New Hampshire Union Leader
August 16, 2015
We are glad to see that Gov. Maggie Hassan can read the papers, but why does it take stories by the Union Leader and Concord Monitor, as well as a push from U.S. Sen. Kelly Ayotte, to get the governor to suddenly realize that red tape is hampering the effort to deal with the heroin crisis in New Hampshire?
Why wasn’t her much ballyhooed “drug czar’’ already all over this problem, in which substance abuse treatment centers are confronting expensive new federal regulations?
The governor is all for expanding Medicaid coverage, some of which will pay for drug treatment. But she apparently didn’t know that the money comes with strings. And that is strange, since state Drug and Alcohol Services Director Joe Harding said last week that the treatment centers have known for two years that the strings were coming.
Or, as Harding put it, “With the increased resources come increased requirements.’’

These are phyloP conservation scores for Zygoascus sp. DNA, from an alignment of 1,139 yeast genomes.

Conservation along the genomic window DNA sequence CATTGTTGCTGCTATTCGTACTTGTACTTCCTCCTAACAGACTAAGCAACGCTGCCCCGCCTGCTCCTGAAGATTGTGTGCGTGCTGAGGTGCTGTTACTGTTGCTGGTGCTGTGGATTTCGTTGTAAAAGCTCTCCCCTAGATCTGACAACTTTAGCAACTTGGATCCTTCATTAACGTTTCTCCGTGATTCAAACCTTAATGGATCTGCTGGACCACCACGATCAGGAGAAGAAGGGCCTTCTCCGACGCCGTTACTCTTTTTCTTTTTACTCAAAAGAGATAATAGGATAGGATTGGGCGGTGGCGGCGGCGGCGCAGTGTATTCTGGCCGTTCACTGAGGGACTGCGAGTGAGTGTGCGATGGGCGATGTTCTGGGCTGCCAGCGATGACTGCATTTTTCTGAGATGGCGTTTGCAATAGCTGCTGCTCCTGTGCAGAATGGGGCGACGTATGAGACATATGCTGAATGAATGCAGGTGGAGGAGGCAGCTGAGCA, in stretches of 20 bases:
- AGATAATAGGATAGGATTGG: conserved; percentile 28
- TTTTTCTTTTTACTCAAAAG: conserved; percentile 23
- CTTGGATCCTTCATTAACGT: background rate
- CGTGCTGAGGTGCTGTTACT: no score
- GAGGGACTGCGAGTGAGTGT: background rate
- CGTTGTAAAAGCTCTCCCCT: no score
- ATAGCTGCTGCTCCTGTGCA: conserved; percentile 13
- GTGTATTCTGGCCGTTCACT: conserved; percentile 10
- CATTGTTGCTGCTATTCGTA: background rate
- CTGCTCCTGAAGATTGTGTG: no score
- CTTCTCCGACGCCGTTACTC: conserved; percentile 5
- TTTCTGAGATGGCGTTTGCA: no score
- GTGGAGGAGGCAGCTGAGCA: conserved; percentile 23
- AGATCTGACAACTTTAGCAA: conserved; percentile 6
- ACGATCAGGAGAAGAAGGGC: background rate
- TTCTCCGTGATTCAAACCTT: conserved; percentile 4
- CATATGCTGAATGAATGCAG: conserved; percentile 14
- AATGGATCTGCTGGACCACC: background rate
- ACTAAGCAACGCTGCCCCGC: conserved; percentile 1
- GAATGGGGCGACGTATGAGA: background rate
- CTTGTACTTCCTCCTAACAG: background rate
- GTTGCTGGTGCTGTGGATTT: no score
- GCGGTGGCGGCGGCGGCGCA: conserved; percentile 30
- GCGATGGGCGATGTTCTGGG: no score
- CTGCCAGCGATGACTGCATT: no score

But it was only after our stories and Sen. Ayotte’s request of the feds to ease those requirements (some as silly as precise amounts of floor space per room) that Gov. Hassan rushed out to announce a review of licensing requirements.
Only the week before, Hassan and her “drug czar’’ had announced a multi-point plan to deal with the heroin crisis. Most of the points were already known to the public.
One was nearly laughable since it recommended expansion of drug courts even while Hassan was turning down flat a request from Manchester Mayor Ted Gatsas to help fund one here.
One recommendation was to “Expand Treatment Options.’’
No mention therein of the red tape that may be holding back that expansion. Just nice phrases about this being a “collaborative effort between the Bureau of Drug and Alcohol Services, treatment providers and others. Report by March 2016.’’
Which leads to another question. The state has a Director of Drug and Alcohol Services. Does it also need the “Governor’s Senior Director of Substance Misuse and Behavioral Health (a.k.a. Drug Czar)?’’